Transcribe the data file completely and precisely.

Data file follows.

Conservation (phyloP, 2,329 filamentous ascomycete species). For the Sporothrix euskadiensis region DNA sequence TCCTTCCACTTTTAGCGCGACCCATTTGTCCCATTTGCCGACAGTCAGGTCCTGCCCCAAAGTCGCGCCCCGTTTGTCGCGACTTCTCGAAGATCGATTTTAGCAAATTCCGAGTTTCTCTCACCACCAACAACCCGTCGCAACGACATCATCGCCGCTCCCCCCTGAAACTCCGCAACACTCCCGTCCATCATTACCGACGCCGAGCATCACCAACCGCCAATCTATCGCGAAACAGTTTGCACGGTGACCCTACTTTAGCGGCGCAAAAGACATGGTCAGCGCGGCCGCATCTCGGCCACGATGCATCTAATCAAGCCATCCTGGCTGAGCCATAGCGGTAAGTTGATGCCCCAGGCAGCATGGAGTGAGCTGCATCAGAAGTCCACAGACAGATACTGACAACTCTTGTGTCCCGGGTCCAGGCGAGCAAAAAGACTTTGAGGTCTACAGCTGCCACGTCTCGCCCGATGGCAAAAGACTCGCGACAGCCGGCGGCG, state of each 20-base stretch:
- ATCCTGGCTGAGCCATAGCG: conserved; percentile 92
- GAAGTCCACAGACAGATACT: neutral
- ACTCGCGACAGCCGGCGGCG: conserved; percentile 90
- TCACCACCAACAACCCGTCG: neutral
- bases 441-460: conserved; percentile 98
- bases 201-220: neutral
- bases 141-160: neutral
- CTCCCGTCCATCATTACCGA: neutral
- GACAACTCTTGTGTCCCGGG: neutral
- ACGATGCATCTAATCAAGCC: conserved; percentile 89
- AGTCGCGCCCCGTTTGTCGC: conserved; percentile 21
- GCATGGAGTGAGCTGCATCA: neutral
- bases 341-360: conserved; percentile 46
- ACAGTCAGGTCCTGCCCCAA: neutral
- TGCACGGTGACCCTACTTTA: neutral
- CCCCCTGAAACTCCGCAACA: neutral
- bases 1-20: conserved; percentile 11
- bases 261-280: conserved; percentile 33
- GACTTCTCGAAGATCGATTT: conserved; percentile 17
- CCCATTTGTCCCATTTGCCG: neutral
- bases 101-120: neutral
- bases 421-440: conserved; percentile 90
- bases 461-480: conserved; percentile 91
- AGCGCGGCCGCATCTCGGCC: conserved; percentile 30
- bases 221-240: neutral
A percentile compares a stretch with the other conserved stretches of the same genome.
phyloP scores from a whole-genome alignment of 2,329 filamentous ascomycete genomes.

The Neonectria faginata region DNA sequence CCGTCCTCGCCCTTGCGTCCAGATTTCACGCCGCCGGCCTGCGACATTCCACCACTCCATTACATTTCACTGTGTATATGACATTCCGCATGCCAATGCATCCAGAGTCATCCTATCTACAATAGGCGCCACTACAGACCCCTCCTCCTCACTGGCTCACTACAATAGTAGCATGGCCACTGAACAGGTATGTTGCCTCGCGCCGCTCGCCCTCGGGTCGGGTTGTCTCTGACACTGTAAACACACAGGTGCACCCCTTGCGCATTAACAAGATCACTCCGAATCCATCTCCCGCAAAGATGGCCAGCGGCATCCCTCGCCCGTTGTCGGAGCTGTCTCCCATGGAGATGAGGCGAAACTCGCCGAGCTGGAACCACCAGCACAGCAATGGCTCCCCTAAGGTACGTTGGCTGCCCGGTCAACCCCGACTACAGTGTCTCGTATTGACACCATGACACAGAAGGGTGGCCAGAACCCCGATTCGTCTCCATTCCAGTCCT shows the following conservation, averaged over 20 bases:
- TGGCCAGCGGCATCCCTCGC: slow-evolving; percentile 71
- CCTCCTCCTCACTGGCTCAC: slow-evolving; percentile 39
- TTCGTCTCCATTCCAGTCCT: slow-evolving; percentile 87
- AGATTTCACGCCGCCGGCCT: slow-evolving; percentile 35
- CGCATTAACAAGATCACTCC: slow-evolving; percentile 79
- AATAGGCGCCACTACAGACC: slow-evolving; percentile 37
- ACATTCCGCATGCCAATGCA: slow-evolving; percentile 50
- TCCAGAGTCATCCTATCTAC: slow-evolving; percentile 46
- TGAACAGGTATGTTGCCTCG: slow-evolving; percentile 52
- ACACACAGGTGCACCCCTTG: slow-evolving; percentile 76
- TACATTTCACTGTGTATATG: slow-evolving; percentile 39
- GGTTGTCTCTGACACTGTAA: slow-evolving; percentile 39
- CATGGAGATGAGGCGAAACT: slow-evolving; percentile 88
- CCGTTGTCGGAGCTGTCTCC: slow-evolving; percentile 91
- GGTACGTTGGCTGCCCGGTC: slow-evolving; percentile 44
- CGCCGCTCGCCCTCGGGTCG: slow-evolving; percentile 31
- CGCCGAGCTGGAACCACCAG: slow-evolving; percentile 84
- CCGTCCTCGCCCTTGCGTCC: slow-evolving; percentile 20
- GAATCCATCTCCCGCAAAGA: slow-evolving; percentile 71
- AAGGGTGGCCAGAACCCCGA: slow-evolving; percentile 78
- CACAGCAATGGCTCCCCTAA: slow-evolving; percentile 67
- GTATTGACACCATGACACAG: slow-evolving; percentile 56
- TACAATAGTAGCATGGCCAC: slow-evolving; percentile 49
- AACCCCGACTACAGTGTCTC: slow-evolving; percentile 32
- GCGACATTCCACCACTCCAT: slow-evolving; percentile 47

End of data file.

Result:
Conservation (phyloP, 2,329 filamentous ascomycete species). For the Sporothrix euskadiensis region DNA sequence TCCTTCCACTTTTAGCGCGACCCATTTGTCCCATTTGCCGACAGTCAGGTCCTGCCCCAAAGTCGCGCCCCGTTTGTCGCGACTTCTCGAAGATCGATTTTAGCAAATTCCGAGTTTCTCTCACCACCAACAACCCGTCGCAACGACATCATCGCCGCTCCCCCCTGAAACTCCGCAACACTCCCGTCCATCATTACCGACGCCGAGCATCACCAACCGCCAATCTATCGCGAAACAGTTTGCACGGTGACCCTACTTTAGCGGCGCAAAAGACATGGTCAGCGCGGCCGCATCTCGGCCACGATGCATCTAATCAAGCCATCCTGGCTGAGCCATAGCGGTAAGTTGATGCCCCAGGCAGCATGGAGTGAGCTGCATCAGAAGTCCACAGACAGATACTGACAACTCTTGTGTCCCGGGTCCAGGCGAGCAAAAAGACTTTGAGGTCTACAGCTGCCACGTCTCGCCCGATGGCAAAAGACTCGCGACAGCCGGCGGCG, state of each 20-base stretch:
- ATCCTGGCTGAGCCATAGCG: conserved; percentile 92
- GAAGTCCACAGACAGATACT: neutral
- ACTCGCGACAGCCGGCGGCG: conserved; percentile 90
- TCACCACCAACAACCCGTCG: neutral
- bases 441-460: conserved; percentile 98
- bases 201-220: neutral
- bases 141-160: neutral
- CTCCCGTCCATCATTACCGA: neutral
- GACAACTCTTGTGTCCCGGG: neutral
- ACGATGCATCTAATCAAGCC: conserved; percentile 89
- AGTCGCGCCCCGTTTGTCGC: conserved; percentile 21
- GCATGGAGTGAGCTGCATCA: neutral
- bases 341-360: conserved; percentile 46
- ACAGTCAGGTCCTGCCCCAA: neutral
- TGCACGGTGACCCTACTTTA: neutral
- CCCCCTGAAACTCCGCAACA: neutral
- bases 1-20: conserved; percentile 11
- bases 261-280: conserved; percentile 33
- GACTTCTCGAAGATCGATTT: conserved; percentile 17
- CCCATTTGTCCCATTTGCCG: neutral
- bases 101-120: neutral
- bases 421-440: conserved; percentile 90
- bases 461-480: conserved; percentile 91
- AGCGCGGCCGCATCTCGGCC: conserved; percentile 30
- bases 221-240: neutral
A percentile compares a stretch with the other conserved stretches of the same genome.
phyloP scores from a whole-genome alignment of 2,329 filamentous ascomycete genomes.

The Neonectria faginata region DNA sequence CCGTCCTCGCCCTTGCGTCCAGATTTCACGCCGCCGGCCTGCGACATTCCACCACTCCATTACATTTCACTGTGTATATGACATTCCGCATGCCAATGCATCCAGAGTCATCCTATCTACAATAGGCGCCACTACAGACCCCTCCTCCTCACTGGCTCACTACAATAGTAGCATGGCCACTGAACAGGTATGTTGCCTCGCGCCGCTCGCCCTCGGGTCGGGTTGTCTCTGACACTGTAAACACACAGGTGCACCCCTTGCGCATTAACAAGATCACTCCGAATCCATCTCCCGCAAAGATGGCCAGCGGCATCCCTCGCCCGTTGTCGGAGCTGTCTCCCATGGAGATGAGGCGAAACTCGCCGAGCTGGAACCACCAGCACAGCAATGGCTCCCCTAAGGTACGTTGGCTGCCCGGTCAACCCCGACTACAGTGTCTCGTATTGACACCATGACACAGAAGGGTGGCCAGAACCCCGATTCGTCTCCATTCCAGTCCT shows the following conservation, averaged over 20 bases:
- TGGCCAGCGGCATCCCTCGC: slow-evolving; percentile 71
- CCTCCTCCTCACTGGCTCAC: slow-evolving; percentile 39
- TTCGTCTCCATTCCAGTCCT: slow-evolving; percentile 87
- AGATTTCACGCCGCCGGCCT: slow-evolving; percentile 35
- CGCATTAACAAGATCACTCC: slow-evolving; percentile 79
- AATAGGCGCCACTACAGACC: slow-evolving; percentile 37
- ACATTCCGCATGCCAATGCA: slow-evolving; percentile 50
- TCCAGAGTCATCCTATCTAC: slow-evolving; percentile 46
- TGAACAGGTATGTTGCCTCG: slow-evolving; percentile 52
- ACACACAGGTGCACCCCTTG: slow-evolving; percentile 76
- TACATTTCACTGTGTATATG: slow-evolving; percentile 39
- GGTTGTCTCTGACACTGTAA: slow-evolving; percentile 39
- CATGGAGATGAGGCGAAACT: slow-evolving; percentile 88
- CCGTTGTCGGAGCTGTCTCC: slow-evolving; percentile 91
- GGTACGTTGGCTGCCCGGTC: slow-evolving; percentile 44
- CGCCGCTCGCCCTCGGGTCG: slow-evolving; percentile 31
- CGCCGAGCTGGAACCACCAG: slow-evolving; percentile 84
- CCGTCCTCGCCCTTGCGTCC: slow-evolving; percentile 20
- GAATCCATCTCCCGCAAAGA: slow-evolving; percentile 71
- AAGGGTGGCCAGAACCCCGA: slow-evolving; percentile 78
- CACAGCAATGGCTCCCCTAA: slow-evolving; percentile 67
- GTATTGACACCATGACACAG: slow-evolving; percentile 56
- TACAATAGTAGCATGGCCAC: slow-evolving; percentile 49
- AACCCCGACTACAGTGTCTC: slow-evolving; percentile 32
- GCGACATTCCACCACTCCAT: slow-evolving; percentile 47